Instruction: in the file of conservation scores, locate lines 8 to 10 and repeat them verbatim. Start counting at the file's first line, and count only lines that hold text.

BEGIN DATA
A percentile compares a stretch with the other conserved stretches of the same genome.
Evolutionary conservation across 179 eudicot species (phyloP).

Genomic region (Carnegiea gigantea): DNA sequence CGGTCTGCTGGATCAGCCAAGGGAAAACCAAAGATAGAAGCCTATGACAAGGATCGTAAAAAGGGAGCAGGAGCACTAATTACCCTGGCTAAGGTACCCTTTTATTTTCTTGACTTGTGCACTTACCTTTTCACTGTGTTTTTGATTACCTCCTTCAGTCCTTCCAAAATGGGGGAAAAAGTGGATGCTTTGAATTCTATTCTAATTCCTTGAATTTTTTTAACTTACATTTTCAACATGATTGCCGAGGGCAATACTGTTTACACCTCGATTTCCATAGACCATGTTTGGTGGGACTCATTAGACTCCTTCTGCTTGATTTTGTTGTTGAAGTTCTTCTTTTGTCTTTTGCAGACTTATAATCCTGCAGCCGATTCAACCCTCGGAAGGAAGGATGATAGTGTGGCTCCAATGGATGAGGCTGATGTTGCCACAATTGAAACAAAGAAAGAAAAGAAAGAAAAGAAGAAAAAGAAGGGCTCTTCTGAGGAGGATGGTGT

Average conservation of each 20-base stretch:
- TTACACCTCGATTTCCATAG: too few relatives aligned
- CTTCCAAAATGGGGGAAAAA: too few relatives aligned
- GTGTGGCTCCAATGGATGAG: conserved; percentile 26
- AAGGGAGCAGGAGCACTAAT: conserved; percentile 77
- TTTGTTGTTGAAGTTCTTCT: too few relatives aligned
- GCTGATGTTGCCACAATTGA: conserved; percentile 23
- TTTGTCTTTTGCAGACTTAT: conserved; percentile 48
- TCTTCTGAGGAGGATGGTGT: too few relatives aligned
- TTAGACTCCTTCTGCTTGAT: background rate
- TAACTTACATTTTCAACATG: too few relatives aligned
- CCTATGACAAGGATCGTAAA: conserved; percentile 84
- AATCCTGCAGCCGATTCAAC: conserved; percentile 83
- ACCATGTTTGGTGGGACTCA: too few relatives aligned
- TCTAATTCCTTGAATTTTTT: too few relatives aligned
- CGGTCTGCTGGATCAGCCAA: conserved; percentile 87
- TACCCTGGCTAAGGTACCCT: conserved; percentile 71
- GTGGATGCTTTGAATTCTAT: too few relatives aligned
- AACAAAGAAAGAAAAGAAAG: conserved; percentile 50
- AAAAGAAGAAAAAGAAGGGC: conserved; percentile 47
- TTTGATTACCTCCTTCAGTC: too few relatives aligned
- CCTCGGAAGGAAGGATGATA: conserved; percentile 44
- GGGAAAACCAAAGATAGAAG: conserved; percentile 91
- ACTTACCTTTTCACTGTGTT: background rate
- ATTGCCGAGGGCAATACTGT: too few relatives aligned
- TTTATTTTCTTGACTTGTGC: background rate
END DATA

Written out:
- AAGGGAGCAGGAGCACTAAT: conserved; percentile 77
- TTTGTTGTTGAAGTTCTTCT: too few relatives aligned
- GCTGATGTTGCCACAATTGA: conserved; percentile 23